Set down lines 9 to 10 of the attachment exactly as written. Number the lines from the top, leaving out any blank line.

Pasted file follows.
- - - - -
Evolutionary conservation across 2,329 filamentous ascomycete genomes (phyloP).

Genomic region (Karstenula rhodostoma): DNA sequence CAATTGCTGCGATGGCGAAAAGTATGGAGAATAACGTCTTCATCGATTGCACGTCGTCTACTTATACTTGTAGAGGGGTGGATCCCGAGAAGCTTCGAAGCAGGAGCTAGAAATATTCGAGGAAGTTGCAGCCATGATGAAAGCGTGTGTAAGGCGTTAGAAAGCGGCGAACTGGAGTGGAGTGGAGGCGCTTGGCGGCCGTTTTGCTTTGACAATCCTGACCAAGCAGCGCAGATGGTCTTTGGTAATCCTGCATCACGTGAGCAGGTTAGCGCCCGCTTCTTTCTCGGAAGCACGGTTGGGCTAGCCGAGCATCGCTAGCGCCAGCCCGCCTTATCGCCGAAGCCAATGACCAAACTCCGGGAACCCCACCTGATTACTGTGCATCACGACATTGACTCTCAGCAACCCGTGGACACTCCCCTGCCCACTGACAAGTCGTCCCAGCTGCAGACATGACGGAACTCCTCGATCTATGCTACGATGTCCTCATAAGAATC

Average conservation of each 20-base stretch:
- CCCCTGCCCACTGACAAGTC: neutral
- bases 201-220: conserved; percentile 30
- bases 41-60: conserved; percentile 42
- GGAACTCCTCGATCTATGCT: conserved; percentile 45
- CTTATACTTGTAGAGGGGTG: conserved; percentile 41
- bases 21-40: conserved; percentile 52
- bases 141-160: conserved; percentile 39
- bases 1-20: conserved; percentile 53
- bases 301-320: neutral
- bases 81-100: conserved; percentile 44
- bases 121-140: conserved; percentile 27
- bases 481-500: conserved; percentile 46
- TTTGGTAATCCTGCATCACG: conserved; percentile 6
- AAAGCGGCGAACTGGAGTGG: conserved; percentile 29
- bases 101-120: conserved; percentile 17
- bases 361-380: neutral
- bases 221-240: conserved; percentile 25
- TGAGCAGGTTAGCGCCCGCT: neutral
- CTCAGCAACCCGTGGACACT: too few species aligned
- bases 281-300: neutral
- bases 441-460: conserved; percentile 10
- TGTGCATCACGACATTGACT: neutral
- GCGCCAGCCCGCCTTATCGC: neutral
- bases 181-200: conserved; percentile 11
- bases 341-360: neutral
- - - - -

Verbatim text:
- bases 21-40: conserved; percentile 52
- bases 141-160: conserved; percentile 39